1 Timothy 4:7-10
But have nothing to do with irreverent and silly myths.  Rather train yourself in godliness, for,

the training of the body has a limited benefit,
but godliness is beneficial in every way,
since it holds promise for the present life
and also for the life to come.

This saying is trustworthy and deserves full acceptance.  In fact, we labor and strive for this, because we have put our hope in the living God, who is the Savior of everyone, especially of those who believe.

We understand that musicians practice for hours when no one is looking so when it comes time to perform, they do it perfectly.  We get it that basketball players shoot 100s of free throws a week so they’re ready when they’re fouled late in a game and have to step up to the line.

Training happens when no one is looking – it’s intentional work.  Now, earlier in his letter to Timothy, Paul equated godliness with being like Jesus.  But I think we Christians don’t see how important it is for us to labor and strive to be like Jesus.  So, let’s take an intentional step in that direction and see what God does with our time investment.

Jesus was intimately connected to the Scriptures.  On a regular basis, Jesus would quote or reference God’s Word.  Here’s just a couple of ideas to put some of God’s Word directly into your life:

·        Use a verse as a password – every time you log in to an account, say the verse.  “John3:16” or “Psalm100:1” fulfills most password requirements to have a capital letter, lower case letter, number, and special character.  Perhaps your password at work is a reminder of being faithful or diligent, like Colossians3:23 or Proverbs22:29.  Maybe the password for your online bank account is about being wise with money, like Proverbs21:17 or 2Corinthians9:6.
·        Have a verse for when you start your car, a “key” verse you need to know.  Proverbs3:5 and Ephesians2:8 would be good choices.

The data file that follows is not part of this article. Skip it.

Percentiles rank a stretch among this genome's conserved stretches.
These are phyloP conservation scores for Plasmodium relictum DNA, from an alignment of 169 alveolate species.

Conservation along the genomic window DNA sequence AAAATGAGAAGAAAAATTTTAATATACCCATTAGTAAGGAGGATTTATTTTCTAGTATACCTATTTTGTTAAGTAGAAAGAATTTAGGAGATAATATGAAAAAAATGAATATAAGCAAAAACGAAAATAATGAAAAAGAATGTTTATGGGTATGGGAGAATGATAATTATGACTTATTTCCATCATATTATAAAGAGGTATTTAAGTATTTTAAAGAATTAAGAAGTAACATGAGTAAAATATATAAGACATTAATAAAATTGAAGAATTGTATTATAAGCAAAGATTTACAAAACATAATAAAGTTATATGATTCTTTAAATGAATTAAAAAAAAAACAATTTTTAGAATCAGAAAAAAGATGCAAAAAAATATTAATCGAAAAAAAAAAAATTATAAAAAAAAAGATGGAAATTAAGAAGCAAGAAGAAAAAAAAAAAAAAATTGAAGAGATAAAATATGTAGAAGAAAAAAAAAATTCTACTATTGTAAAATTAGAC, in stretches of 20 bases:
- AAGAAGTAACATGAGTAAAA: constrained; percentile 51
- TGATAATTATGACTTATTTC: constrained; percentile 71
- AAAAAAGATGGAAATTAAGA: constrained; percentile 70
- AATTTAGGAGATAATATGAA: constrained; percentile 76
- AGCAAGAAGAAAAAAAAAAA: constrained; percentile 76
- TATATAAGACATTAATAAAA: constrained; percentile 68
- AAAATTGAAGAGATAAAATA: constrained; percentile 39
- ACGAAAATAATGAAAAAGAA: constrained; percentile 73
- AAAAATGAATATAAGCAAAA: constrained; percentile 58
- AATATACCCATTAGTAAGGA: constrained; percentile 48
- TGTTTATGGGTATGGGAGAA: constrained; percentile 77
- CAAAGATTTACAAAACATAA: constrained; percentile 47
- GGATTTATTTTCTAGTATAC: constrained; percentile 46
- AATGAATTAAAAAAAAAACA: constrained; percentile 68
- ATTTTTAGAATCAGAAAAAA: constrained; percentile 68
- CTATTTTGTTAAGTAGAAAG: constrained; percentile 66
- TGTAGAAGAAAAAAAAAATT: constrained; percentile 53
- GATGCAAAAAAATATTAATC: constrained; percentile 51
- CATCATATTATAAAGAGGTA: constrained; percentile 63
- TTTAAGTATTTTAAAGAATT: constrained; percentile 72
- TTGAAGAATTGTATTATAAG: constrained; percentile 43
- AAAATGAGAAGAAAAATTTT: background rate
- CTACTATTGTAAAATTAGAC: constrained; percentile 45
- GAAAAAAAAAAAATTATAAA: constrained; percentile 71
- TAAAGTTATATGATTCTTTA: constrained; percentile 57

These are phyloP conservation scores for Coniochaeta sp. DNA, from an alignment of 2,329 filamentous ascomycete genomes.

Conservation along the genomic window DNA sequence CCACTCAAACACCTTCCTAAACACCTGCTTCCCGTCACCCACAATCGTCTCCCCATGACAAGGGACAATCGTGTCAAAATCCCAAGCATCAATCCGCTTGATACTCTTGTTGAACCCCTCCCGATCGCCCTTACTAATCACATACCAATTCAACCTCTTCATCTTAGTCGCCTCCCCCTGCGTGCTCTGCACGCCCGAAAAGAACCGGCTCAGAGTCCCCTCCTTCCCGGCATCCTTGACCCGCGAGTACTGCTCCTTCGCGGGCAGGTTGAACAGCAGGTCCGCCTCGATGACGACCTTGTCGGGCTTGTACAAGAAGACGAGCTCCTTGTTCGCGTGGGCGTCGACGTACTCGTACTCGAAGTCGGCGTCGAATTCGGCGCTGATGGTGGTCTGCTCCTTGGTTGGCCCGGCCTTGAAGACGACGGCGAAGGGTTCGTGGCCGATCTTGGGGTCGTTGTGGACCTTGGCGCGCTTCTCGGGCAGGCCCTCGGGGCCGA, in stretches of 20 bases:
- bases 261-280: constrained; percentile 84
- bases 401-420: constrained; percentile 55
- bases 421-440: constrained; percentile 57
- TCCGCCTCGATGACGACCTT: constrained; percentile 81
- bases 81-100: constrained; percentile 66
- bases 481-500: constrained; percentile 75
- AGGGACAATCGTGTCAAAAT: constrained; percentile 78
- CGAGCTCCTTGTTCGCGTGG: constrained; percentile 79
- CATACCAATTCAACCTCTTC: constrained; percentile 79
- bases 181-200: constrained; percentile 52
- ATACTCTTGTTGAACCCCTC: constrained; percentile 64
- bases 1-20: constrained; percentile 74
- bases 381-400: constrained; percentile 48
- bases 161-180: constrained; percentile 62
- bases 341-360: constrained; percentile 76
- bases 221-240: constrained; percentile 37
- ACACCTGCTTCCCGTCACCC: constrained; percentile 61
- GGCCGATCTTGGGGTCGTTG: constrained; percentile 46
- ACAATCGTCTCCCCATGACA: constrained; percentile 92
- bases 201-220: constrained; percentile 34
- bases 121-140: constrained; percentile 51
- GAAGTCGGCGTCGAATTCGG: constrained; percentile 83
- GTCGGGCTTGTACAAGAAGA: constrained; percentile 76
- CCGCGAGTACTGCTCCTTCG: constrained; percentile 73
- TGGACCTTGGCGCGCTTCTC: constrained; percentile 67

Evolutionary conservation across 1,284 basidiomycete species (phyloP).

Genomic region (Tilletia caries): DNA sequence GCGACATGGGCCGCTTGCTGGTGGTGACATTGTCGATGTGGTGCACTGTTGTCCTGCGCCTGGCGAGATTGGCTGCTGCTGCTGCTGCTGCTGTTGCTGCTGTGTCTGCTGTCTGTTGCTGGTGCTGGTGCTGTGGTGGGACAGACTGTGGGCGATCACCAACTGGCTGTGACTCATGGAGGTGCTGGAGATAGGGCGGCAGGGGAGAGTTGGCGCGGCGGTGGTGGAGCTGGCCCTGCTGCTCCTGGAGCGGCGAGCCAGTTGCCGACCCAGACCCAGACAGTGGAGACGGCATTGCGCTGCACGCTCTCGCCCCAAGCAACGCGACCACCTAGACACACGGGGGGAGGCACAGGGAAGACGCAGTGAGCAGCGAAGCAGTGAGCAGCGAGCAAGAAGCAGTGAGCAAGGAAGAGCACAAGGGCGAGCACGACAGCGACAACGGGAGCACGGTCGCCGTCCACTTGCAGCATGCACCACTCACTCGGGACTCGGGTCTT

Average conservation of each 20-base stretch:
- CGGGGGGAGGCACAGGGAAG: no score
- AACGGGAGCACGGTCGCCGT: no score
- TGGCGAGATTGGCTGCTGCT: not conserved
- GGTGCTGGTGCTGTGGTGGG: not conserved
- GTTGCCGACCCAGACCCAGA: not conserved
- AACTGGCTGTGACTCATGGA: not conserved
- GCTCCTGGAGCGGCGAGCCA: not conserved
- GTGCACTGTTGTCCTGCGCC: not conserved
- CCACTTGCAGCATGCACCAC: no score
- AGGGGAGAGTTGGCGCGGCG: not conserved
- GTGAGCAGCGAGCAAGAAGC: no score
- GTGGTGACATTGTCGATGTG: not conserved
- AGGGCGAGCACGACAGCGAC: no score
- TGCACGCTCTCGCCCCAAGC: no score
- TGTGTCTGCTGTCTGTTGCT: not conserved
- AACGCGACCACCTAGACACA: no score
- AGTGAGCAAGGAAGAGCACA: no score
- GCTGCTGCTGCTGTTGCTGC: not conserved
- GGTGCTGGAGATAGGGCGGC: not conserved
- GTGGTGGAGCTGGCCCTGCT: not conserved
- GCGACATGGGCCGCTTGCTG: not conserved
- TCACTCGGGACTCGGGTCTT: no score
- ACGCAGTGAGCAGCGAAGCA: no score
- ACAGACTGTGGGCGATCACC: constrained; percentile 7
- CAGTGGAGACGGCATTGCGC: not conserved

·        Have a verse to repeat whenever you wash your hands.  I learned 1 John 4:7-8 in a tune when I was a kid.  The tune is burned into my memory, so I can “sing” those verses at any time.  As often as I need to wash my hands, I’m reminding myself multiple times per day that loving others is important, and God is the one who loved us first.

It’s ok to pull out your phone to look up the verse so you say it correctly.  And…you don’t have to implement all of these suggestions.  The point is to find one thing in your day that you do repeatedly, and attach a verse to it.  Actively invest your time.  God guarantees that this kind of training will be beneficial both in the present life and also for the life to come.

Keep Pressing,
Ken

Proud papa

How do you spell “love” to a child?

T-I-M-E

The same is true in mentoring.  Even a cursory look at the relationship between Paul and Timothy shows two things – that they spent a lot of time together, and Paul was proud of the man Timothy had grown into.

After leaving his family to join Paul and Silas, Timothy was present in many significant events in Paul’s missionary travels.  Timothy was at Philippi when the mob had Paul and Silas arrested.  Later an earthquake leveled the jail, which led to the jailer and his family to believe the gospel.  Timothy was also in Thessalonica when the riots started there, and he stayed with Silas in Berea when Paul was forced to travel ahead of them.